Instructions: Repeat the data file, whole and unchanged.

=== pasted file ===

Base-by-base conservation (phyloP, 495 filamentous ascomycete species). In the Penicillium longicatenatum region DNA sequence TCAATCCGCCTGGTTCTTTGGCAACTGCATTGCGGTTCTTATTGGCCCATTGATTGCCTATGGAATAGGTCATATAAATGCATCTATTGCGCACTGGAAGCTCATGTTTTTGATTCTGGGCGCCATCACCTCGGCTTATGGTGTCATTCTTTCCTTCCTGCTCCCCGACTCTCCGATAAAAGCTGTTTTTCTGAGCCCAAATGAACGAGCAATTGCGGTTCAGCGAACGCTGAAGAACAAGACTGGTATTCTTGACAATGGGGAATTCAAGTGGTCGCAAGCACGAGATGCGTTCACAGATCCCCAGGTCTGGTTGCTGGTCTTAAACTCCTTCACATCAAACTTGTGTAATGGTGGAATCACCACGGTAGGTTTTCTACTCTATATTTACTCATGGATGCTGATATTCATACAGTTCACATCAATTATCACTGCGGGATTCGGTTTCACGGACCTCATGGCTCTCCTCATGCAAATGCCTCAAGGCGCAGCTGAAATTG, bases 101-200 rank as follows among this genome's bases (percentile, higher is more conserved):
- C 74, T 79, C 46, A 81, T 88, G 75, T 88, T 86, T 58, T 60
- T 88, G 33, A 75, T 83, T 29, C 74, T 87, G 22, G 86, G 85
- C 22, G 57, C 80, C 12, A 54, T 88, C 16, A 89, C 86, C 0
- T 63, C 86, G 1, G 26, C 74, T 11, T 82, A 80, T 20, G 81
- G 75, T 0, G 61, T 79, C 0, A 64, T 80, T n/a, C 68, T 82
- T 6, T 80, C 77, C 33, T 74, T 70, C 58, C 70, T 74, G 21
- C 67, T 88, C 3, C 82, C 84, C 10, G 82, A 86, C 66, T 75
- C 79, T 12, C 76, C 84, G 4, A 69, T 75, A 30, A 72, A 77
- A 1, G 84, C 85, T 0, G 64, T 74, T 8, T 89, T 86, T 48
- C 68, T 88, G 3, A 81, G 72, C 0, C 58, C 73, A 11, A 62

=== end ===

Base-by-base conservation (phyloP, 495 filamentous ascomycete species). In the Penicillium longicatenatum region DNA sequence TCAATCCGCCTGGTTCTTTGGCAACTGCATTGCGGTTCTTATTGGCCCATTGATTGCCTATGGAATAGGTCATATAAATGCATCTATTGCGCACTGGAAGCTCATGTTTTTGATTCTGGGCGCCATCACCTCGGCTTATGGTGTCATTCTTTCCTTCCTGCTCCCCGACTCTCCGATAAAAGCTGTTTTTCTGAGCCCAAATGAACGAGCAATTGCGGTTCAGCGAACGCTGAAGAACAAGACTGGTATTCTTGACAATGGGGAATTCAAGTGGTCGCAAGCACGAGATGCGTTCACAGATCCCCAGGTCTGGTTGCTGGTCTTAAACTCCTTCACATCAAACTTGTGTAATGGTGGAATCACCACGGTAGGTTTTCTACTCTATATTTACTCATGGATGCTGATATTCATACAGTTCACATCAATTATCACTGCGGGATTCGGTTTCACGGACCTCATGGCTCTCCTCATGCAAATGCCTCAAGGCGCAGCTGAAATTG, bases 101-200 rank as follows among this genome's bases (percentile, higher is more conserved):
- C 74, T 79, C 46, A 81, T 88, G 75, T 88, T 86, T 58, T 60
- T 88, G 33, A 75, T 83, T 29, C 74, T 87, G 22, G 86, G 85
- C 22, G 57, C 80, C 12, A 54, T 88, C 16, A 89, C 86, C 0
- T 63, C 86, G 1, G 26, C 74, T 11, T 82, A 80, T 20, G 81
- G 75, T 0, G 61, T 79, C 0, A 64, T 80, T n/a, C 68, T 82
- T 6, T 80, C 77, C 33, T 74, T 70, C 58, C 70, T 74, G 21
- C 67, T 88, C 3, C 82, C 84, C 10, G 82, A 86, C 66, T 75
- C 79, T 12, C 76, C 84, G 4, A 69, T 75, A 30, A 72, A 77
- A 1, G 84, C 85, T 0, G 64, T 74, T 8, T 89, T 86, T 48
- C 68, T 88, G 3, A 81, G 72, C 0, C 58, C 73, A 11, A 62